War of the Insane

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The War of the Insane or the Madman's War (Guerre du Fou) was a Hmong revolt against taxation in the French colonial administration in Indochina lasting from 1918 to 1921. Pa Chay Vue, the leader of the revolt, regularly climbed trees to receive military orders from heaven. The French granted the Hmong a special status in 1920, effectively ending the conflict.[1]

The stimulus for the rebellion was heavy taxation by the French and abuse of power by the ethnic Lao and Tai tax collectors. The Hmong people were divided into two opposing sides - those who resented the yoke of slavery under France, and those few who benefited from French patronage at the expense of their own people.

The rebellion, called "Rog Paj Cai" by the Hmong Nationalists and "Rog Phim Npab" by Hmong who sided with the French, was a self-initiated and self-sustaining movement; all the guns were the Hmong-designed and manufactured flintlocks (a bit different from the traditional western flintlock gun). The gunpowder was also of a Hmong sort (salt peter, charcoal, and guano is used similar to western black powder, but shavings from a type of tree is added to increase the explositivity). The Hmong won battle after battle, in for the majority of the rebellion; the French were surprised and did not know how to fight in the jungles nor did they know how to fight a near invisible army. France was also heavily involved in World War I in Europe, and resorted to using 50% French and 50% native Vietnamese, Lao, and Tai, and traitor Hmong soldiers, who all had little desire to fight the liberating Hmong forces.

One particular weapon that especially scared the French army was the Hmong cannon, made with the trunk of a tree, and packed with metal pieces from pots, and a lot Hmong gunpowder. This cannon was designed by Kuab Chav, and is said to have weighed over 200 lbs, such that only one man named Lwv was able to carry it. As the French army came up the mountainous trails, the cannon would spray the metal shards at the French army, sending them into hiding while wounding and killing many of them. They never knew what it was because they assumed the Hmong did not have the technology to build such a weapon.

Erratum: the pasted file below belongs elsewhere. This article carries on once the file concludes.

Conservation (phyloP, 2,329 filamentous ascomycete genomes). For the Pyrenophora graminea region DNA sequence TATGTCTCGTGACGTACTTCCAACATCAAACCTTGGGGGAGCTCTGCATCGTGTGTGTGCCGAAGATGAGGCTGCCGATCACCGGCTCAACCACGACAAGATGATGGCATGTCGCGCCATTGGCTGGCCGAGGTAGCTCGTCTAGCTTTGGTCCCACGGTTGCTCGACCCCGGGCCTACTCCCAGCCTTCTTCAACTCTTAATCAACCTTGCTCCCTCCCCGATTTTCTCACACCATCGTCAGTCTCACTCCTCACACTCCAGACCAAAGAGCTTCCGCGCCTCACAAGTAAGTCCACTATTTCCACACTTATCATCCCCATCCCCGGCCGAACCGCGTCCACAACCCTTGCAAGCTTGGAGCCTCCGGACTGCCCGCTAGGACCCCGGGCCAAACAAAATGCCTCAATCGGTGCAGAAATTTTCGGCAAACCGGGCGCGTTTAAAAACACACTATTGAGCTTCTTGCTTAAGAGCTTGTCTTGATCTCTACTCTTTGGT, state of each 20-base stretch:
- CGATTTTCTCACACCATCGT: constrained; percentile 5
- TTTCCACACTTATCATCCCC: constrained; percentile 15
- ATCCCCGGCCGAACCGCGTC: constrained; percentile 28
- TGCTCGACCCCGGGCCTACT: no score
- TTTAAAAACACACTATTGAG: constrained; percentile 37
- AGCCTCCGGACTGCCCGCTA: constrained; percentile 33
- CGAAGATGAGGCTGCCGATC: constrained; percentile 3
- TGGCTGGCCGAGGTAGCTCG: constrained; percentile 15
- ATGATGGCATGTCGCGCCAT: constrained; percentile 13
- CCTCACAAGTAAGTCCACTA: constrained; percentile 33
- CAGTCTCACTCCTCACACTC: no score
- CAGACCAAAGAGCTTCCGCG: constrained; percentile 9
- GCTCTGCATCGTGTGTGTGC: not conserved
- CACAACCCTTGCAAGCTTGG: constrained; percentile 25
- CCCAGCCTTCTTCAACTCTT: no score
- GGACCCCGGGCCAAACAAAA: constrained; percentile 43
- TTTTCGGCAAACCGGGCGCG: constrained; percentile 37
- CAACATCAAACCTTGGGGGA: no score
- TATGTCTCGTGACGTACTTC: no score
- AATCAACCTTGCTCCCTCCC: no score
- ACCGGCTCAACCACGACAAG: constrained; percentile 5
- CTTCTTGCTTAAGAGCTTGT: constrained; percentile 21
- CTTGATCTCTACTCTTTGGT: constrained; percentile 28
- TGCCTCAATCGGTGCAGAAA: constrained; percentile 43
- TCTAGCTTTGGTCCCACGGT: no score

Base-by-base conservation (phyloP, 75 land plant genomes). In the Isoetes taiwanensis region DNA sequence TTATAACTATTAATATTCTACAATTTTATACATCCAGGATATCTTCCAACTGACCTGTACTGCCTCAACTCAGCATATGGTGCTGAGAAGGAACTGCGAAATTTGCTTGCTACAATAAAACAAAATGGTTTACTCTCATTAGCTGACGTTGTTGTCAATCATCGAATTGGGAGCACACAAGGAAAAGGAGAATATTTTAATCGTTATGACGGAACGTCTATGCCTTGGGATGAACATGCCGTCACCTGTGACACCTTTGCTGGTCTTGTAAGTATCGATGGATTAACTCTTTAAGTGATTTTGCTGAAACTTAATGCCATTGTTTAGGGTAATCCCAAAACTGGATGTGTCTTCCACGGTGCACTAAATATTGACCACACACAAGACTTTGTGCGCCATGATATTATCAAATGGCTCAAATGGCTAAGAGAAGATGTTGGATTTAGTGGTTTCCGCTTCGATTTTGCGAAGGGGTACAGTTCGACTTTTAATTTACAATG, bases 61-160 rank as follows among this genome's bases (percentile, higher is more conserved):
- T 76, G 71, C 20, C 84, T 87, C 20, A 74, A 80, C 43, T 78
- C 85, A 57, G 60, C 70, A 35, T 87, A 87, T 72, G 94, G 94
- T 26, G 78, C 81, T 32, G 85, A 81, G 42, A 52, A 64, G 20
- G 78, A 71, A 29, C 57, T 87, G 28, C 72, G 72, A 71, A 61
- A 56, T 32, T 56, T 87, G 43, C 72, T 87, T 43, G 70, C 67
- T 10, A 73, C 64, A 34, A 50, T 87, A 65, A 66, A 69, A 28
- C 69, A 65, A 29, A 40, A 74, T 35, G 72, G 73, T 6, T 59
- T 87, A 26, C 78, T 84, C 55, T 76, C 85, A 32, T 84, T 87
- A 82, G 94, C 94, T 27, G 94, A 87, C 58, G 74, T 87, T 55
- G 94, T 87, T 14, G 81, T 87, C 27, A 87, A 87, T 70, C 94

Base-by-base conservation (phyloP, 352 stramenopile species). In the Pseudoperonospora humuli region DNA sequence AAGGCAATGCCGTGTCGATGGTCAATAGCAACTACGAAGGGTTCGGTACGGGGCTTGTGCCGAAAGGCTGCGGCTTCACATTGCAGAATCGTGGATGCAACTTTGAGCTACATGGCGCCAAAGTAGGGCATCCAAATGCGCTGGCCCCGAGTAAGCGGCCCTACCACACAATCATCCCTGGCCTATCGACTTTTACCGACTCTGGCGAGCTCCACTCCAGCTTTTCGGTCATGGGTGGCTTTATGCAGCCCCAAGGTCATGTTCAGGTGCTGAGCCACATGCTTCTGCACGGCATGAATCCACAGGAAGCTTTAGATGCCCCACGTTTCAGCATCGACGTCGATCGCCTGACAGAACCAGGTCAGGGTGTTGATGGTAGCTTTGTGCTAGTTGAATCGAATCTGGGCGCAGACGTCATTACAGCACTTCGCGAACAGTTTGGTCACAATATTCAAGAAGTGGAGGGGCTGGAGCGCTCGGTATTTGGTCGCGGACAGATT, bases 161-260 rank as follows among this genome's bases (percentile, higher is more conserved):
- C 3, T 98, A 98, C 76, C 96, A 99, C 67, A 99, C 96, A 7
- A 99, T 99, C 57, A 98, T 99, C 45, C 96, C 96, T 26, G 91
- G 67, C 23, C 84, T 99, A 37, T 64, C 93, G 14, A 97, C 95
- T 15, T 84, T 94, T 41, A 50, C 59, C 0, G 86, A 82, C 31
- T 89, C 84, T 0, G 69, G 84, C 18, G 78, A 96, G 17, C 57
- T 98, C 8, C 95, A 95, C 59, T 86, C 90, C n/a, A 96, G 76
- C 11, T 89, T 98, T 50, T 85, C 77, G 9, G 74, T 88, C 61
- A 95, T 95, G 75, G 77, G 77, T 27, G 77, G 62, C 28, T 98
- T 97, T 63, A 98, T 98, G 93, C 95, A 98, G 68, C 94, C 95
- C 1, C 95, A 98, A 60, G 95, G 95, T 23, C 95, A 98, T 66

The French morale was also weakened because of rumors of that Pa Chay's army was protected by magic. As the French Army chased the Hmong army through the mountainous passes and ravines, they never saw any dead Hmong soldiers. The reason was that Pa Chay had commanded his men to never leave anyone behind, and to cover up the blood as quickly as possible. This gave the illusion to the French that indeed Pa Chay's army was invincible.

Kao Mee, a sister of Pa Chay, also played an important role. She carried a white flag made of hemp, which she used to deflect bullets. She is said to have been a righteous virgin, which is why the Heavens allowed her to have such miraculous powers. She led the army into many success in battle.

At its height, the rebellion encompassed 40,000 square kilometres of Indochina, from Điện Biên Phủ in Tonkin to Nam Ou in Luang Prabang, and from Muong Cha north of Vientiane to Sam Neua in Laos. As World War I came to an end, the French reinforcements began to outnumber, and their firepower outpowered the Hmongs. They also learned from certain Hmong informants such as Lauj Kiab Toom, that the Hmong gunpowder does not work well when wet, so they attacked especially during the monsoon season. The Hmong believed their defeats were temporary, caused by violations of the Oath to Heaven by some of the soldiers, and despite these defeats, there was still strong support from the populace.

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References[edit]

  1. ^ Fadiman, Anne. The Spirit Catches You and You Fall Down. The Noonday Press. 1997. 17.